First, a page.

At the end of the Unmanned Aviation Week series of events held in Montreal, Canada and Chengdu, China last September, ICAO secretary-general Fang Liu noted that industry estimates showed that Chinese manufacturer DJI, which accounts for nearly 70 per cent of the non-military small UAS market, has seen revenues jump - from just over US$4 million (S$5.4 million) to a billion dollars between 2011 and 2015.
 
The European market is expected to be worth over €10 billion (S$15.3 billion) annually in 2035, and over €15 billion by 2050.
 
While acknowledging the new opportunities that UAS would offer, Dr Fang warned about safety and other risks to legacy aircraft and operations. These include potential collision with manned aircraft and the use of unapproved communications spectrum.
 
She also spoke of the need to focus efforts on concerns surrounding UAS operations over the high seas. These could be related to activities for oil platforms, ship inspections, fisheries resource monitoring and compliance, atmospheric research and weather measurement, search and rescue, and security operations.
 
DRONES NOT GOING TO FLY AWAY
Associate Professor Foong Shaohui at the Singapore University of Technology and Design, who deals with unmanned aerial vehicles as part of his engineering focus, said there great potential for a strong UAS industry in Singapore.
 
"UAS is more than just aerial filming and recreational flying. There is much more that is currently being done here that is very important but perhaps less visible," he said.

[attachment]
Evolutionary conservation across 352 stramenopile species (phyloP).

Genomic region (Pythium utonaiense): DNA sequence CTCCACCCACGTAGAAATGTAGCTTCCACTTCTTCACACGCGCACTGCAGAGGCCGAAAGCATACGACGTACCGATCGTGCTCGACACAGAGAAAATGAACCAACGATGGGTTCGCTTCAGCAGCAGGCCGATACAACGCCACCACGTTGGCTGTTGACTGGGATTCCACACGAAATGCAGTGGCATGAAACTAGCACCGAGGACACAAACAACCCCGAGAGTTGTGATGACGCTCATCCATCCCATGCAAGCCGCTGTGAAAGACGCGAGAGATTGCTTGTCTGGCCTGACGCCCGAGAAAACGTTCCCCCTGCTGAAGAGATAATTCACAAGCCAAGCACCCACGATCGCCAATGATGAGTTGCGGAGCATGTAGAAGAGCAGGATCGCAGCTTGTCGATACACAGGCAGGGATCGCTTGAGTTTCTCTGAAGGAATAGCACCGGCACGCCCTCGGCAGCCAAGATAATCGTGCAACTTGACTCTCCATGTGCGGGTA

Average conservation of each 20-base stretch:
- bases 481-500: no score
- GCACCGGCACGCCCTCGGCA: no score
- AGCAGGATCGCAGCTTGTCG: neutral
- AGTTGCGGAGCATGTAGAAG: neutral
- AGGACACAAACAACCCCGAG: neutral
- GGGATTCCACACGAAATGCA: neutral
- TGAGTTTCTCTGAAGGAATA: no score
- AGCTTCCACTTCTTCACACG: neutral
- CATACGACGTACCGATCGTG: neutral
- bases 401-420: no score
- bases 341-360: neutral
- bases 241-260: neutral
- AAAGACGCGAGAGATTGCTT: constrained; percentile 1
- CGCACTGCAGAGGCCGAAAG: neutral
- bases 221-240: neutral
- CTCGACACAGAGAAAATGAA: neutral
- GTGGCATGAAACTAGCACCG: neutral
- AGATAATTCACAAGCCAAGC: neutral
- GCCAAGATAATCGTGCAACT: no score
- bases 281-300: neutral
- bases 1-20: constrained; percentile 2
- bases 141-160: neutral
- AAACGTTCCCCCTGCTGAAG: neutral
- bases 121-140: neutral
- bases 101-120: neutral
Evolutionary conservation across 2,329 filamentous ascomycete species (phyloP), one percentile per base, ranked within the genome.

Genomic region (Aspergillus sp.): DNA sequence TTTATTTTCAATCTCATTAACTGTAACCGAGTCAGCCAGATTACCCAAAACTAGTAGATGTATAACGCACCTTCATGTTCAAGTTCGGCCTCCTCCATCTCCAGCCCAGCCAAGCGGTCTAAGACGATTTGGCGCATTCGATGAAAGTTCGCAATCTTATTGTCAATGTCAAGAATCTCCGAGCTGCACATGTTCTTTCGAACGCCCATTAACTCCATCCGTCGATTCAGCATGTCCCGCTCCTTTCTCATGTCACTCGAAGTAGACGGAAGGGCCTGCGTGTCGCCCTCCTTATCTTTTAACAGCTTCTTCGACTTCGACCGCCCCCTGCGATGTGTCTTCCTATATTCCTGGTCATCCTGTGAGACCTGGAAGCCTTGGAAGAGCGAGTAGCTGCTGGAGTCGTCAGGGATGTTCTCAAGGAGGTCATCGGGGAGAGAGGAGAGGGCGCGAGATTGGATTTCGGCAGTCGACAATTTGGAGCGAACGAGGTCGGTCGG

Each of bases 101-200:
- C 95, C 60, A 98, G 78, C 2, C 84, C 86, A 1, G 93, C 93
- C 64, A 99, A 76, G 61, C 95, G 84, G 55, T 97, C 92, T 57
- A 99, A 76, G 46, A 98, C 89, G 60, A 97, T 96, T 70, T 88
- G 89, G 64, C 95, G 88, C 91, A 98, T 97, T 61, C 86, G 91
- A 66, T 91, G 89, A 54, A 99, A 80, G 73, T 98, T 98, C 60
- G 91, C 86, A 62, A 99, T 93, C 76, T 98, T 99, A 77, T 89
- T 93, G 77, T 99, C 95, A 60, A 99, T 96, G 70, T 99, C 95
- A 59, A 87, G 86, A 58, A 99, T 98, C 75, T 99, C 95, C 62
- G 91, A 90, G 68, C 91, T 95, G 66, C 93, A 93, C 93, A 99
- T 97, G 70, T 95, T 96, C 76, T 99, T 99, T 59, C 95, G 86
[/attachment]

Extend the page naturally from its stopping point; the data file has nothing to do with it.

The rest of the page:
For example, drones are used by many government agencies for inspection of buildings, trees, sewerage tunnels, bridges and MRT viaducts.
 
Such tasks can be difficult, even dangerous for humans, but perfect for aerial robots to perform, Prof Foong said.
 
He added: "The Environment Ministry has been using drones to tackle mosquito breeding and the Home Team also has specialised drones to support ground operations."
 
The Transport Ministry also has big plans for drones.
 
In March, Senior Minister of State for Transport Lam Pin Min said a "maritime drone estate" to test unmanned aircraft for use at sea will be set up near Marina South Pier.
 
It will be run by the Maritime and Port Authority of Singapore and Civil Aviation Authority of Singapore (CAAS), and act as a "regulatory sandbox" to help the authorities draw up standards for maritime drone operations.